When you think advanced stats in the NBA, one of the first names to come to mind is Wayne Winston. In addition to working as a professor at Indiana University, Winston has developed countless Excel spreadsheets on the NBA, many for Dallas Mavericks owner Mark Cuban. For over a decade, Winston has been the Mavs stats guru, passing along data on which lineups work and which ones need some tweaking. Wayne has also appeared on Truehoop TV with Henry Abbott a few times, expressing his thoughts on the league as a whole. He has been kind enough to take some time out of his busy schedule to talk about the Magic with us for a second time after speaking with us before this season started. Below are some of his thoughts on a variety of Magic topics. (Professor Winston's thoughts will be in the normal text style, and the subject matter will be bolded.)
On Victor Oladipo's rookie season and his development at the point guard position:
For a rookie Oladipo came out as a near-average player, but that's actually pretty good for a first-year player because guys like LeBron and Kevin Durant came out as below-average players according to our system in their rookie seasons. You can't judge these guys by what they look like in their first year because they just don't know how to do most of the little things yet. There's no way to expect him to be a good point guard in his first year when he never even played that position in high school or college. He has a very bright future from what I've seen out of him over the course of the past four years.
On Nikola Vucevic's season and what Orlando should do with him in the future:
Vucevic is the player that our model liked the best this season out of all the players on the Magic roster. Boy, if they don't keep him... he's a fantastic player and he's only getting better. There just aren't many great centers in the league nowadays-- he was a real steal for you guys in the Howard trade. They played three points worse than average when Vucevic was in the game, but when he was out they were nine points worse than average. That's a six-point difference-- he's your most valuable player for sure.
On Orlando's best and worst lineups:
The lineup that played the most minutes was terrible. Looks like that was Afflalo-Davis-Harris-Nelson-Oladipo. They were around 15 points worse than average. But basically what was really bad for you guys was when you had two of Harkless, Moore, and Harris on the floor. When at least two of those guys were on the court, you guys had your worst lineups. Specifically, if you had Harkless, Moore, and Harris on the floor all at the same time, you played nine points worse than average. If you had Harkless and Moore without Harris, you were 14 points worse than average. And if you played Harris and Moore without Harkless then you played 12 points worse than average. So it looks like Moore was less than stellar this season-- I really never expected him to be an NBA player after watching several of his games at Purdue. According to our system you guys were 16 points worse than average when Moore was playing point guard-- that's beyond horrible and that indicates that putting him at point guard was a dumb thing to do. If he's going to be in the NBA then he should be playing at the two because his valuable skill is shooting. I can't even picture him as a point guard.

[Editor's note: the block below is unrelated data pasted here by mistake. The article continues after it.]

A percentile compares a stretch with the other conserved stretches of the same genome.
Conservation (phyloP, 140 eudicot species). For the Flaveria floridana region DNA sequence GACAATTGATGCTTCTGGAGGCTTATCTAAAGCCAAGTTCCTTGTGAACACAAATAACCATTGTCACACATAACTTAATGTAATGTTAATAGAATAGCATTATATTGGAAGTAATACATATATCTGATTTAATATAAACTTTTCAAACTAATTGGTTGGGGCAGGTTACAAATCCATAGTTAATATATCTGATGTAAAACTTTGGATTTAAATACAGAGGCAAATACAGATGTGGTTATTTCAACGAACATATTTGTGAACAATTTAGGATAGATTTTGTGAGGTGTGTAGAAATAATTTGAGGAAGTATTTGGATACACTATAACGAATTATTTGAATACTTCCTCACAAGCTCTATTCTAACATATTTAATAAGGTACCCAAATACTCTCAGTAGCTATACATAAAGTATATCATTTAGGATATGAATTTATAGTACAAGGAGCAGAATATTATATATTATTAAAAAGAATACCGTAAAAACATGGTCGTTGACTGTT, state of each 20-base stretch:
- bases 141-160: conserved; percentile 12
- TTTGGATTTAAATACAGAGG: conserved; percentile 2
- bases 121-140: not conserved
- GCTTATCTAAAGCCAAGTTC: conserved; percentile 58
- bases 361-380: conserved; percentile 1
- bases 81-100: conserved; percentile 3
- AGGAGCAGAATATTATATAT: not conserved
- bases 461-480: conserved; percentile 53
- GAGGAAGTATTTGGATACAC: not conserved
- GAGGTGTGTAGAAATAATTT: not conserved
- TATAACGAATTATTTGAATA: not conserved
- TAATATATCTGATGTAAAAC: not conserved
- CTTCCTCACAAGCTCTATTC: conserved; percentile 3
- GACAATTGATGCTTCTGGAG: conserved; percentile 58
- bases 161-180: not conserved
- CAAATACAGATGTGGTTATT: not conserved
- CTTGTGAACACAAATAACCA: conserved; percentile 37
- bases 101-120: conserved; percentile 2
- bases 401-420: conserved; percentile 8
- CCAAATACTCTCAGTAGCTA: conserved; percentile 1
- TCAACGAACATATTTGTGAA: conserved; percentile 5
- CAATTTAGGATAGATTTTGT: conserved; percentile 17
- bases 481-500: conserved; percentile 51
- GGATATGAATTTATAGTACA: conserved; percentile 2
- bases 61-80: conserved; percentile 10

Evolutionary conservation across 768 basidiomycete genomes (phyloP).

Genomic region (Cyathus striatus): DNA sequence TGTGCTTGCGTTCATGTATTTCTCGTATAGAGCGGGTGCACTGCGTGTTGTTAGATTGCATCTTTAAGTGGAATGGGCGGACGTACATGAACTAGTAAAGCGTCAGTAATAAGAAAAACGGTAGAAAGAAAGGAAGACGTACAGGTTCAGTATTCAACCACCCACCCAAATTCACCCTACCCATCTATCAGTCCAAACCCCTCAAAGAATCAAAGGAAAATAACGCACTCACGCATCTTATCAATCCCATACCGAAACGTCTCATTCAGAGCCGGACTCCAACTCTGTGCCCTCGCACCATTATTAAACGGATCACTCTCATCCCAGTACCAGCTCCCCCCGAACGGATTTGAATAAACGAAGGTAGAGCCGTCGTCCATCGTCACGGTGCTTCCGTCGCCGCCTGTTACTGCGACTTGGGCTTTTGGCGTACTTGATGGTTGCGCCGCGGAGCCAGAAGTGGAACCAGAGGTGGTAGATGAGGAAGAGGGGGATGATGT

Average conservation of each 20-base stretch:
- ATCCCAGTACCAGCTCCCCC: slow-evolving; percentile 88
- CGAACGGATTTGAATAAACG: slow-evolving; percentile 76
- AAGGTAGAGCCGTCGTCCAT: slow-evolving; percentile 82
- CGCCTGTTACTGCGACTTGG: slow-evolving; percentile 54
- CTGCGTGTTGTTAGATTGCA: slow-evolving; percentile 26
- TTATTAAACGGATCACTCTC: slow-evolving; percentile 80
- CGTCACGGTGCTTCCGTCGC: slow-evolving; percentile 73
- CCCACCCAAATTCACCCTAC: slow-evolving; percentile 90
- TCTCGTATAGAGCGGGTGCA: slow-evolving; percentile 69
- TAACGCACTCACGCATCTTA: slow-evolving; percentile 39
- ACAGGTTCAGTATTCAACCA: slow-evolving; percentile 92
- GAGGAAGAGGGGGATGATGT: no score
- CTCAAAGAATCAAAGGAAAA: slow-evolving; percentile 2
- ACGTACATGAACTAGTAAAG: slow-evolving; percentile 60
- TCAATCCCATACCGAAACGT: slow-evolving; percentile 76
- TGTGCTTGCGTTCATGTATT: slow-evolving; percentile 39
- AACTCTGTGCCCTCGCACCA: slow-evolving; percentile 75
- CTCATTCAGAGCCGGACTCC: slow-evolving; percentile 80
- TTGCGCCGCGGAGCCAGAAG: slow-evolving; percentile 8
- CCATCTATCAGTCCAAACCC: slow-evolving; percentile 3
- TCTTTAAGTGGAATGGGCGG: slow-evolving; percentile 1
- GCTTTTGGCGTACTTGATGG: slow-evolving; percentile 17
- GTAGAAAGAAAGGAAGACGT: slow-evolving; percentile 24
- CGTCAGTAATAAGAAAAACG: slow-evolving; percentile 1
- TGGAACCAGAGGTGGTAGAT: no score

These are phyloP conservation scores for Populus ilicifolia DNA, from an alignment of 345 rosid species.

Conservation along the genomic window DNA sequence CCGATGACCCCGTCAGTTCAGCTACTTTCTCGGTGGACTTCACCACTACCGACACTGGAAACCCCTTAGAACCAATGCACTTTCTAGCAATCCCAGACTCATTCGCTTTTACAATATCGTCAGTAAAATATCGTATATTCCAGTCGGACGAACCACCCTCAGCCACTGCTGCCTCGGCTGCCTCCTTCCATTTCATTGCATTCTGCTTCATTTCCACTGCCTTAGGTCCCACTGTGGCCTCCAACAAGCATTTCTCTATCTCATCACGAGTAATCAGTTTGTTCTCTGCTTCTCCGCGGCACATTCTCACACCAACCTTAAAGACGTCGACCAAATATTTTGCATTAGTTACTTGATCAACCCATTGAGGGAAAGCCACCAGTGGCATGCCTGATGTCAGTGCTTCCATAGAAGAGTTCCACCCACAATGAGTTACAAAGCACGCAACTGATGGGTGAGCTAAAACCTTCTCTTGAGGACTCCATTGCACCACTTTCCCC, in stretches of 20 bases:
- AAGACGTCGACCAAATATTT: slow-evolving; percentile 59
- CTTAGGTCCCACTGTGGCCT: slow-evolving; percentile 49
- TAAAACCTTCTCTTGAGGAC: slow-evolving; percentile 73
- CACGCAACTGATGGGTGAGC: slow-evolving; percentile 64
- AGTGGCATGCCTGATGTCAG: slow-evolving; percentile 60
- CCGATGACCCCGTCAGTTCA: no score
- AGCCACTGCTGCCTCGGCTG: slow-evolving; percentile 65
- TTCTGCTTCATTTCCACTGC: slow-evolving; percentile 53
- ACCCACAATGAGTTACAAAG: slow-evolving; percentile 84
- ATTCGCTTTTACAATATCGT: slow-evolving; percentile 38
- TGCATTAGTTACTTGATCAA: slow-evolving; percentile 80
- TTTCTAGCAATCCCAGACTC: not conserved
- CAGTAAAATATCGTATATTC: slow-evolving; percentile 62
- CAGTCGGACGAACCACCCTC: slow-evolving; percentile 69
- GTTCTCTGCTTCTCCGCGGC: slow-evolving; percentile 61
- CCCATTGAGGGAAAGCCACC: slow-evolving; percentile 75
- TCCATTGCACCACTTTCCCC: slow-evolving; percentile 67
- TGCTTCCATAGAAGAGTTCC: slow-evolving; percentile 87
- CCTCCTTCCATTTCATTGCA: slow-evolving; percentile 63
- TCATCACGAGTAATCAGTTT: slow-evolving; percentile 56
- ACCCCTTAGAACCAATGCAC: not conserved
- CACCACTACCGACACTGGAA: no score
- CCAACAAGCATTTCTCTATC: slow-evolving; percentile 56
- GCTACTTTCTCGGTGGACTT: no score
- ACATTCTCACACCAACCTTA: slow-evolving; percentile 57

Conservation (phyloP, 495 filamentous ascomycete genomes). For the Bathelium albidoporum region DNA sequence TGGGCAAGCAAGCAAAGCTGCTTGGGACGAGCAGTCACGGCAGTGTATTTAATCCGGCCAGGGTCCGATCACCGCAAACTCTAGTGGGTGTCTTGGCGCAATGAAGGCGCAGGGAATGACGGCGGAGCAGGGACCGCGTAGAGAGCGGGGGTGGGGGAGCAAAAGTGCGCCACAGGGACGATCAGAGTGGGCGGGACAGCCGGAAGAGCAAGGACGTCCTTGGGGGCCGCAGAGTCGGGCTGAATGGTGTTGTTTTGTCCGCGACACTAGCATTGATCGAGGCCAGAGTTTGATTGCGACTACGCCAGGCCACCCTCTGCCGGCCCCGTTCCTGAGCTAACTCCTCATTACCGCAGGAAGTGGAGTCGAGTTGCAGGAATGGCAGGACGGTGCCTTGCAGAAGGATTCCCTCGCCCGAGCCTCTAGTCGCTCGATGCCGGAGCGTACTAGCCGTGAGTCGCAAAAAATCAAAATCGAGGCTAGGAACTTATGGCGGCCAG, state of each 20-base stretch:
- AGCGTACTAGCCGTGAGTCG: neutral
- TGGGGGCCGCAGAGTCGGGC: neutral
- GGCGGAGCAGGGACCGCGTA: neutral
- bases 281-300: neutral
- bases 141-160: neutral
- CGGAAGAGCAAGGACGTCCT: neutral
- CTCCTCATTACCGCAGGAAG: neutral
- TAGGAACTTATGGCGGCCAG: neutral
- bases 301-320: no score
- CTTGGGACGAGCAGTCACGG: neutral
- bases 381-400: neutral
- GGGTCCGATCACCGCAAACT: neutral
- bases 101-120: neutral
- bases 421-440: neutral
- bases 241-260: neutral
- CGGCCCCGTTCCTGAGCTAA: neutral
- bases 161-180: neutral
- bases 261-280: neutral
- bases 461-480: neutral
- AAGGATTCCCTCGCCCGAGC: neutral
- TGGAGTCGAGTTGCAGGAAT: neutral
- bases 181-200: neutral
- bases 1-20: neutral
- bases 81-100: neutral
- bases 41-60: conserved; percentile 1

Anyways, if you took the minutes from Harris, Harkless, and Moore out of the mix then the team was only two points worse than average. That's not to say that all of these guys were horrible this season, but the coaching staff probably recognized that they were atrocious together but decided not to do anything about it. Coaching is about a lot of things, but a good part of it is trying to find what works for you and what doesn't work for you. You guys had success with several lineups that didn't have particularly large sample sizes, so it would have been nice to see more experimentation with what worked for the team instead of seeing the same lineups fail over and over again.
However, in 57 minutes Harkless-Harris-Moore-Oladipo-O'Quinn (Editor's Note: This is an augmented version of the famed "Young Guns" lineup) was a very good lineup-- they played 18 points better than average. Another good one was Afflalo-Harkless-Harris-Oladipo-Vucevic... they played eight points better than average.
On the NBA Draft:
The first three picks in this draft are pretty well-decided in my opinion-- Embiid, Wiggins, and Parker. That leaves Exum. Orlando should be in love with him if they truly think that he can run the point. I've heard a lot about him on the radio and on YouTube but of course we haven't seen him play a whole lot. I mean it's a point guard's league-- if you have a great point guard then you're going to have a decent team at worst. If the first three to go in the draft are the three that everyone thinks will go there, then I think picking Exum would be very worth their while. Guys like him don't come around very often.
On Indiana's Noah Vonleh:
He's not ready. I mean he's got the biggest hands in history, and I was surprised how good he was for us this season, but I don't see what he's going to do against people that are as big, strong, and athletic as him. He doesn't have go-to moves on offense right now and he's definitely going to struggle at first. But the good thing is that he's talented and you know that he is going to continue to improve. You see guys like Jermaine O'Neal come into the league and not play great in his first few years and then turn into a really solid player. But some of these guys leave school too soon and they never get good. It's a risky move with guys like him.
One thing that will really define his NBA career is if he'll be able to knock down the professional three-pointer.
Thank you to Professor Winston for taking the time to talk with us-- we look forward to chatting with him again soon.
By: Jake Smith